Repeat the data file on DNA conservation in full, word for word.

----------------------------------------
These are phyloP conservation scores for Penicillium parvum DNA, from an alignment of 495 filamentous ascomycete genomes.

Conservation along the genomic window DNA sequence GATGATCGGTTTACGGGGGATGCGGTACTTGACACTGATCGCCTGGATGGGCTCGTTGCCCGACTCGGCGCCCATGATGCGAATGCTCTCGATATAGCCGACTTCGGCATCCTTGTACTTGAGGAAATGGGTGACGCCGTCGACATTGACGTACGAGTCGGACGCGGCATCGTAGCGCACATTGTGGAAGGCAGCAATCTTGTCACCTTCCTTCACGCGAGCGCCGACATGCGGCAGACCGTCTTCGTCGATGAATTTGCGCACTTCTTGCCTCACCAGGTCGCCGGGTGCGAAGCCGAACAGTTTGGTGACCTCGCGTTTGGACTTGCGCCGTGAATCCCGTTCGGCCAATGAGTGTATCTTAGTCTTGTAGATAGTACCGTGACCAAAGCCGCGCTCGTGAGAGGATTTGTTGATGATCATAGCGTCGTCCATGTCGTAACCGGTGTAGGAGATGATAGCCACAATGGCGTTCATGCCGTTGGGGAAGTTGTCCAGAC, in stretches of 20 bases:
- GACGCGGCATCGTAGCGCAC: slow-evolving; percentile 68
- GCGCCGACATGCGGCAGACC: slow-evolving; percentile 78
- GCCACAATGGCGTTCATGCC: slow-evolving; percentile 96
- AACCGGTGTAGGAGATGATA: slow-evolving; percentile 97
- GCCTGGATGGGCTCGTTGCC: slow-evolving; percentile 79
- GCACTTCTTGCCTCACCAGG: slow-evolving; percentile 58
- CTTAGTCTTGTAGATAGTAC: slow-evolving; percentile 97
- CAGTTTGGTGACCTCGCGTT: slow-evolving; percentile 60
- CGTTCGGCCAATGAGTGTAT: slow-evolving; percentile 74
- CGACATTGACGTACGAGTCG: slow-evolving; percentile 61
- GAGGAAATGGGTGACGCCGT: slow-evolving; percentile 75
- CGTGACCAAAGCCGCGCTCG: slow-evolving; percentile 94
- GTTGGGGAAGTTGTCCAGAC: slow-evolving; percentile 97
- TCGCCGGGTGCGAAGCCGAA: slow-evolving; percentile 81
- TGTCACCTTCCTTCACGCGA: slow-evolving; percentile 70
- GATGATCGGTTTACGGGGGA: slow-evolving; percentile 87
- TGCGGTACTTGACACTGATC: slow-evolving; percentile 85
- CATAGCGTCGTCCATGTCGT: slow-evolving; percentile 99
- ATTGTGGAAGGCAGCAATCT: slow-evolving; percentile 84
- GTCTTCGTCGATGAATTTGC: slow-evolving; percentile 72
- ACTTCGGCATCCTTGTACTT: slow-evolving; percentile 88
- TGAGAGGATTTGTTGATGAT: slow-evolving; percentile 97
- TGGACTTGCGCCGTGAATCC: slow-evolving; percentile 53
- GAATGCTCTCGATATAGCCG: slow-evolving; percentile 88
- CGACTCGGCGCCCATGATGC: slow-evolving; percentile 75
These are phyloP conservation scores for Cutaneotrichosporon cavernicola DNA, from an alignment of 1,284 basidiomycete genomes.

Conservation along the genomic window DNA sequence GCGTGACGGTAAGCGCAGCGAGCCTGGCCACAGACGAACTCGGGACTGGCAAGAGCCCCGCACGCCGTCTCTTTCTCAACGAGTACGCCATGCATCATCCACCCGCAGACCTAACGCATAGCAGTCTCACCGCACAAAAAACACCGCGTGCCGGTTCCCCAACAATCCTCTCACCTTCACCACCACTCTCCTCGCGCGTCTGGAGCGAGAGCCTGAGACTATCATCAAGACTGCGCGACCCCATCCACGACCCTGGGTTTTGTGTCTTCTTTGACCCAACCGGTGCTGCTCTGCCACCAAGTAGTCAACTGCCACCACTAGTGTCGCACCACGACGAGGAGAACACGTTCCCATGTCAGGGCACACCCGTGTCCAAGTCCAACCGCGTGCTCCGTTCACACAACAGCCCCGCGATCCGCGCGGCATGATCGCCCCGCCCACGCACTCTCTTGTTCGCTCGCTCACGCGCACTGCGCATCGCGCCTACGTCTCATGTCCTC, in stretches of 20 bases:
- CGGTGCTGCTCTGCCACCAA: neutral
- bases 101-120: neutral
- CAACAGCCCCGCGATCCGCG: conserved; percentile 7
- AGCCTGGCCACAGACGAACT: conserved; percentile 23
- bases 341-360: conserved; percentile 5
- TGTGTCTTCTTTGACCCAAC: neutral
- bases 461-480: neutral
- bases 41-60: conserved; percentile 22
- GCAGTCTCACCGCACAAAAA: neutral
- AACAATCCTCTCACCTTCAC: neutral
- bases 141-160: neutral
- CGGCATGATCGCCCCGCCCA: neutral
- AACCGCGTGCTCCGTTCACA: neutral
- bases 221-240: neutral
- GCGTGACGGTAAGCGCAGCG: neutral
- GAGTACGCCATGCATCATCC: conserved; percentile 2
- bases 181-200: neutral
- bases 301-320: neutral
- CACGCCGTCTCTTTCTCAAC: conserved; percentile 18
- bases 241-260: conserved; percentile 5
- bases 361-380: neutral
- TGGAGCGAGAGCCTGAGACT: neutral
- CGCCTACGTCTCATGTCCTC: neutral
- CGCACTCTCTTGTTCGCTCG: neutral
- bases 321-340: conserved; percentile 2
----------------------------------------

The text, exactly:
These are phyloP conservation scores for Penicillium parvum DNA, from an alignment of 495 filamentous ascomycete genomes.

Conservation along the genomic window DNA sequence GATGATCGGTTTACGGGGGATGCGGTACTTGACACTGATCGCCTGGATGGGCTCGTTGCCCGACTCGGCGCCCATGATGCGAATGCTCTCGATATAGCCGACTTCGGCATCCTTGTACTTGAGGAAATGGGTGACGCCGTCGACATTGACGTACGAGTCGGACGCGGCATCGTAGCGCACATTGTGGAAGGCAGCAATCTTGTCACCTTCCTTCACGCGAGCGCCGACATGCGGCAGACCGTCTTCGTCGATGAATTTGCGCACTTCTTGCCTCACCAGGTCGCCGGGTGCGAAGCCGAACAGTTTGGTGACCTCGCGTTTGGACTTGCGCCGTGAATCCCGTTCGGCCAATGAGTGTATCTTAGTCTTGTAGATAGTACCGTGACCAAAGCCGCGCTCGTGAGAGGATTTGTTGATGATCATAGCGTCGTCCATGTCGTAACCGGTGTAGGAGATGATAGCCACAATGGCGTTCATGCCGTTGGGGAAGTTGTCCAGAC, in stretches of 20 bases:
- GACGCGGCATCGTAGCGCAC: slow-evolving; percentile 68
- GCGCCGACATGCGGCAGACC: slow-evolving; percentile 78
- GCCACAATGGCGTTCATGCC: slow-evolving; percentile 96
- AACCGGTGTAGGAGATGATA: slow-evolving; percentile 97
- GCCTGGATGGGCTCGTTGCC: slow-evolving; percentile 79
- GCACTTCTTGCCTCACCAGG: slow-evolving; percentile 58
- CTTAGTCTTGTAGATAGTAC: slow-evolving; percentile 97
- CAGTTTGGTGACCTCGCGTT: slow-evolving; percentile 60
- CGTTCGGCCAATGAGTGTAT: slow-evolving; percentile 74
- CGACATTGACGTACGAGTCG: slow-evolving; percentile 61
- GAGGAAATGGGTGACGCCGT: slow-evolving; percentile 75
- CGTGACCAAAGCCGCGCTCG: slow-evolving; percentile 94
- GTTGGGGAAGTTGTCCAGAC: slow-evolving; percentile 97
- TCGCCGGGTGCGAAGCCGAA: slow-evolving; percentile 81
- TGTCACCTTCCTTCACGCGA: slow-evolving; percentile 70
- GATGATCGGTTTACGGGGGA: slow-evolving; percentile 87
- TGCGGTACTTGACACTGATC: slow-evolving; percentile 85
- CATAGCGTCGTCCATGTCGT: slow-evolving; percentile 99
- ATTGTGGAAGGCAGCAATCT: slow-evolving; percentile 84
- GTCTTCGTCGATGAATTTGC: slow-evolving; percentile 72
- ACTTCGGCATCCTTGTACTT: slow-evolving; percentile 88
- TGAGAGGATTTGTTGATGAT: slow-evolving; percentile 97
- TGGACTTGCGCCGTGAATCC: slow-evolving; percentile 53
- GAATGCTCTCGATATAGCCG: slow-evolving; percentile 88
- CGACTCGGCGCCCATGATGC: slow-evolving; percentile 75
These are phyloP conservation scores for Cutaneotrichosporon cavernicola DNA, from an alignment of 1,284 basidiomycete genomes.

Conservation along the genomic window DNA sequence GCGTGACGGTAAGCGCAGCGAGCCTGGCCACAGACGAACTCGGGACTGGCAAGAGCCCCGCACGCCGTCTCTTTCTCAACGAGTACGCCATGCATCATCCACCCGCAGACCTAACGCATAGCAGTCTCACCGCACAAAAAACACCGCGTGCCGGTTCCCCAACAATCCTCTCACCTTCACCACCACTCTCCTCGCGCGTCTGGAGCGAGAGCCTGAGACTATCATCAAGACTGCGCGACCCCATCCACGACCCTGGGTTTTGTGTCTTCTTTGACCCAACCGGTGCTGCTCTGCCACCAAGTAGTCAACTGCCACCACTAGTGTCGCACCACGACGAGGAGAACACGTTCCCATGTCAGGGCACACCCGTGTCCAAGTCCAACCGCGTGCTCCGTTCACACAACAGCCCCGCGATCCGCGCGGCATGATCGCCCCGCCCACGCACTCTCTTGTTCGCTCGCTCACGCGCACTGCGCATCGCGCCTACGTCTCATGTCCTC, in stretches of 20 bases:
- CGGTGCTGCTCTGCCACCAA: neutral
- bases 101-120: neutral
- CAACAGCCCCGCGATCCGCG: conserved; percentile 7
- AGCCTGGCCACAGACGAACT: conserved; percentile 23
- bases 341-360: conserved; percentile 5
- TGTGTCTTCTTTGACCCAAC: neutral
- bases 461-480: neutral
- bases 41-60: conserved; percentile 22
- GCAGTCTCACCGCACAAAAA: neutral
- AACAATCCTCTCACCTTCAC: neutral
- bases 141-160: neutral
- CGGCATGATCGCCCCGCCCA: neutral
- AACCGCGTGCTCCGTTCACA: neutral
- bases 221-240: neutral
- GCGTGACGGTAAGCGCAGCG: neutral
- GAGTACGCCATGCATCATCC: conserved; percentile 2
- bases 181-200: neutral
- bases 301-320: neutral
- CACGCCGTCTCTTTCTCAAC: conserved; percentile 18
- bases 241-260: conserved; percentile 5
- bases 361-380: neutral
- TGGAGCGAGAGCCTGAGACT: neutral
- CGCCTACGTCTCATGTCCTC: neutral
- CGCACTCTCTTGTTCGCTCG: neutral
- bases 321-340: conserved; percentile 2